Beet Soup with sauerkraut or “borscht” is one of my earliest solid food memories (outside of having it relayed to me that I loved chocolate ripple ice cream so much as a 2-year old that I would check the trash bin in the morning for telltale signs of consumption). Making a probiotic root vegetable soup by adding fermented vegetables to this recipe is a great way to add healthy bacteria (probiotics) to your meals. We love to have this soup through the winter months. It is easy to make, and. Plus, when beets are in season, it is also very affordable.
Probiotic Root Vegetable Soup
This version of beet soup with sauerkraut or “borsht” was made from three types of beets + plant yogurt + sauerkraut juice. Pureed root vegetable soups are a staple in our home and are, therefore, a basis for many recipes. In their simplest version, these veggies are boiled in soup stock with spices and then pureed. Besides, toppings of all sorts can be used from seeds to radishes to grated lemon peel to sprouts. We add fermented vegetables based on what we have stored in the fridge from our last batch of fermented foods.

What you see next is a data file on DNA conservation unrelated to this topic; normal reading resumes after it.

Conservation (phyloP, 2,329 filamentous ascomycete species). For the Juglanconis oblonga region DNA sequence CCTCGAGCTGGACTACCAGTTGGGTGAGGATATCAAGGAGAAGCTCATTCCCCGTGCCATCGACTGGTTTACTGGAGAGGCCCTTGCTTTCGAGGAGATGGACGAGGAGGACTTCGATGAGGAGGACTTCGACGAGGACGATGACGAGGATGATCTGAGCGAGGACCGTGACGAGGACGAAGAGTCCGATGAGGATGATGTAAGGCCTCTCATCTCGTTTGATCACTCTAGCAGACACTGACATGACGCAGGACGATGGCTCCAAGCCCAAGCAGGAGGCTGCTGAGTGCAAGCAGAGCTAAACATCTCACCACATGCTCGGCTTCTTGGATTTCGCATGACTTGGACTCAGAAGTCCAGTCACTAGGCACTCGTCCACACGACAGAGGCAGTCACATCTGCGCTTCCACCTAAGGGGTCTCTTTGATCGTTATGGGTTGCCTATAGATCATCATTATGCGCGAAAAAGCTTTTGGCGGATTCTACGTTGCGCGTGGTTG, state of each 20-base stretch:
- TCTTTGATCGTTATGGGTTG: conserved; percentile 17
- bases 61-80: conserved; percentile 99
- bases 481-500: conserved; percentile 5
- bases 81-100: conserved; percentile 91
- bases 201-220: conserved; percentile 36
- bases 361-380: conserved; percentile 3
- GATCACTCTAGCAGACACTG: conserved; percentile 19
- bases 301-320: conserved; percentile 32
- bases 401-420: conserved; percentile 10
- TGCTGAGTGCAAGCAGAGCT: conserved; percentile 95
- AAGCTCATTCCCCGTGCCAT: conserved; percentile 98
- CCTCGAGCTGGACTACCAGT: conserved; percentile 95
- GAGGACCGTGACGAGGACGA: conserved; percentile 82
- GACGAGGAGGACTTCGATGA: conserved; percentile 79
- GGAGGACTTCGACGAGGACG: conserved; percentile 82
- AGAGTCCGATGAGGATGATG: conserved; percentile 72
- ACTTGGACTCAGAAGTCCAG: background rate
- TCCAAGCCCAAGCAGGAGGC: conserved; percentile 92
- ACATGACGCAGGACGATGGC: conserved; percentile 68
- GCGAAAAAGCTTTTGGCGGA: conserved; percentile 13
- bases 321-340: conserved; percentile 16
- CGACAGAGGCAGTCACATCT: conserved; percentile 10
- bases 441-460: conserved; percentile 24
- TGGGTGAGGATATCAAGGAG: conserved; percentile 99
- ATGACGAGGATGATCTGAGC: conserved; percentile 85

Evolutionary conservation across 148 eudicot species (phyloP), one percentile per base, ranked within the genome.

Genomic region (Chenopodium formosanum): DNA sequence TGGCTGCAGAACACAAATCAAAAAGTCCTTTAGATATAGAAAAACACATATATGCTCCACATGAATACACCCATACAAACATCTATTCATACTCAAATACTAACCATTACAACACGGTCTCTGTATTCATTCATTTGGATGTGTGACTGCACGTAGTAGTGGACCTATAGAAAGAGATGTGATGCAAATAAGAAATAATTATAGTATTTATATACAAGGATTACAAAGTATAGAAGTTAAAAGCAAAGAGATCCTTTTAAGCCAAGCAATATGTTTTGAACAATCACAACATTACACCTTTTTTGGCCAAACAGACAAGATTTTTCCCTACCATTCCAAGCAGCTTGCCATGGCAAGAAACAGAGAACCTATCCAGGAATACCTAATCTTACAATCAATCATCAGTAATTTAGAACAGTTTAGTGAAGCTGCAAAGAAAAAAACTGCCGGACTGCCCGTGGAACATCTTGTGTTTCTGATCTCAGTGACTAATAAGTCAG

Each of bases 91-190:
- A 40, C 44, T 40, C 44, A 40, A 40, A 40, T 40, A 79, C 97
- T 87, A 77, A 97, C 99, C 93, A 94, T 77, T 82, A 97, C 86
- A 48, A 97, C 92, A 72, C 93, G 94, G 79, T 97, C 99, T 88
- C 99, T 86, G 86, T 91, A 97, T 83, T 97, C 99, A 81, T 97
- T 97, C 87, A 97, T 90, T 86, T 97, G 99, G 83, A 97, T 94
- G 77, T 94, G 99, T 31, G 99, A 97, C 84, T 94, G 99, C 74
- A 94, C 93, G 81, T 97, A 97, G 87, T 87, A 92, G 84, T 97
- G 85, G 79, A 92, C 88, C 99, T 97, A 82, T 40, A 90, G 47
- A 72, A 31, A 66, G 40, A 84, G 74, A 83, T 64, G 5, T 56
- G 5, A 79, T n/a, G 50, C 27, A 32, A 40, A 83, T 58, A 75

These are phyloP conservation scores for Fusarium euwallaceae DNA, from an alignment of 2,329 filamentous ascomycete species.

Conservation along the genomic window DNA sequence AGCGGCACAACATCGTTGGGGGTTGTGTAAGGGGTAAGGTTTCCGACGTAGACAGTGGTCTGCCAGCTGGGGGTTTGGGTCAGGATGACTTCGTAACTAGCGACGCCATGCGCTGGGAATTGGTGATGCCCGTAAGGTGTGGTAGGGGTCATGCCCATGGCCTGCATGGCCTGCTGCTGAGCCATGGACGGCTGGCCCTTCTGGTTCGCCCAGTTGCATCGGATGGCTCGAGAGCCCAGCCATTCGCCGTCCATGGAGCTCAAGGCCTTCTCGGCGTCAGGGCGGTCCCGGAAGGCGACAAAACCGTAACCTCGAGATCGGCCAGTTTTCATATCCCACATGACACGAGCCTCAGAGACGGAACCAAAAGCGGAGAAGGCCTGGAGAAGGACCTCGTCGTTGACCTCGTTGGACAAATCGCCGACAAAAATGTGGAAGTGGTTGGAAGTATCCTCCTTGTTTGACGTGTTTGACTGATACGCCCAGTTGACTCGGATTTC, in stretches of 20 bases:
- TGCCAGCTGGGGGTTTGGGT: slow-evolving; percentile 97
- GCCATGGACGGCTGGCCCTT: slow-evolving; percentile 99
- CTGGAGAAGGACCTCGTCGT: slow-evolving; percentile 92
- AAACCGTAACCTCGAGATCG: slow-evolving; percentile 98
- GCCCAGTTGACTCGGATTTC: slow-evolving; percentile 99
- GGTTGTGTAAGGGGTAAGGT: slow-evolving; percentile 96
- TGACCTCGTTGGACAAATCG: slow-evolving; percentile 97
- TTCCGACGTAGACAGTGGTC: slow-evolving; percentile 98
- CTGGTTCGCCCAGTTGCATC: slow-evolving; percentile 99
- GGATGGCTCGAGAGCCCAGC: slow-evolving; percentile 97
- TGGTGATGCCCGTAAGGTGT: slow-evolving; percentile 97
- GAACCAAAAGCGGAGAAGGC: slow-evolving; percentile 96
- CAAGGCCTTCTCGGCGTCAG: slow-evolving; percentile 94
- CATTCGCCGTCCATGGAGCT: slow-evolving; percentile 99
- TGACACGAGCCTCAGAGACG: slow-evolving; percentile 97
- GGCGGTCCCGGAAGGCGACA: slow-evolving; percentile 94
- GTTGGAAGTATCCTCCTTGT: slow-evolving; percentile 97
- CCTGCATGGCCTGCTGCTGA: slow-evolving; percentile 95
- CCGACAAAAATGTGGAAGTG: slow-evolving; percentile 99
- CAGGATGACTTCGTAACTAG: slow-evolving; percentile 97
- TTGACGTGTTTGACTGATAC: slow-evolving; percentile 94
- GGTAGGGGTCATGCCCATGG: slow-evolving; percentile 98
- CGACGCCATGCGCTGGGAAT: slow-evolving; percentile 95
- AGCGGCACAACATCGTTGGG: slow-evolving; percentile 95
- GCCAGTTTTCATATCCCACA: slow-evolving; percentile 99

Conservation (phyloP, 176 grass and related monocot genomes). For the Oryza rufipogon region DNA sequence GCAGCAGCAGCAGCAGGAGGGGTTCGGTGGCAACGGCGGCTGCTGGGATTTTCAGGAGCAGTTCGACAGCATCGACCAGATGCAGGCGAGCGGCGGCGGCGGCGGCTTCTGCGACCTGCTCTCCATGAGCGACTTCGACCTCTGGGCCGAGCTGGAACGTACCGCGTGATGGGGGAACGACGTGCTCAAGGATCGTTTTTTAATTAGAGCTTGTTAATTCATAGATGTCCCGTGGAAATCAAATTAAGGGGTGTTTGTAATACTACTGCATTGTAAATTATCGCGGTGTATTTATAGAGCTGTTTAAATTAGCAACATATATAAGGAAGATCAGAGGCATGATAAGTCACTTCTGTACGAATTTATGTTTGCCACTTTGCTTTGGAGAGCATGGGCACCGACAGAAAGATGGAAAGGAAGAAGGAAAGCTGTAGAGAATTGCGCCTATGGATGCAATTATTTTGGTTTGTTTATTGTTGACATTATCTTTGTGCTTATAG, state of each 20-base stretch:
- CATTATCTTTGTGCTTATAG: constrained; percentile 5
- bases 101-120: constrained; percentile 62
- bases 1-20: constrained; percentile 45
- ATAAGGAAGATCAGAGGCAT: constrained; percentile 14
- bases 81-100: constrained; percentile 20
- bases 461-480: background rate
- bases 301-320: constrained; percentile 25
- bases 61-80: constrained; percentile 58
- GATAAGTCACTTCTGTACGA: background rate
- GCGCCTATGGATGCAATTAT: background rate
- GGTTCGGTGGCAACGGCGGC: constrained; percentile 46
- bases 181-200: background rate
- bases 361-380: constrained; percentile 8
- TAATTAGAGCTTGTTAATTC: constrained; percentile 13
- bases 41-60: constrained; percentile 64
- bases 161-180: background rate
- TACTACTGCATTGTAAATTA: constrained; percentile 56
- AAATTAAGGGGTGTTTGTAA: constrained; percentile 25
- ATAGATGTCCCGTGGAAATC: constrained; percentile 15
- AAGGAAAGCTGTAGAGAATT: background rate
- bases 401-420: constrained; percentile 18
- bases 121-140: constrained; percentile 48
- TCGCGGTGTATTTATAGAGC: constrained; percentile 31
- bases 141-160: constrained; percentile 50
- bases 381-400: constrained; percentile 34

I remember coming inside after playing in the afternoon sun with my friend. My dad had prepared the soup and asked us to try it; however, as I recall, my friend had a polite “taste” and didn’t want anymore. For me, it was the beginning of my love of beets. It is a very versatile vegetable. To the point, research shows that when we are given a broader exposure to flavors when we are young or even in utero, our palate is more expansive. That is to say that when parents eat the same meal as the child, this helps too (Taylor, 2019). Outside of missing all kinds of great flavors, there can be nutritional ramifications long term also.
Borsht is a sour soup common in Eastern Europe and Northern Asia. Outside of beets, is can be associated with a wide selection of sour-tasting soups without beetroots, such as sorrel, rye, and cabbage.
“Borscht derives from an ancient soup originally cooked from pickled stems, leaves, and umbels of common hogweed (Heracleum sphondylium), a herbaceous plant growing in damp meadows, which lent the dish its Slavic name.” (WIKIPEDIA)
“The beet is the most intense of vegetables. The radish, admittedly, is more feverish, but the fire of the radish is a cold fire, the fire of discontent not of passion. Tomatoes are lusty enough, yet there runs through tomatoes an undercurrent of frivolity. Beets are deadly serious.”
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Could I use parsnips for this?
Yes! Parsnips actually blend up really wonderfully though they do have a slightly bitter taste. You can counteract this with a little extra virgin olive oil added at the end.
Dr. Siri Chand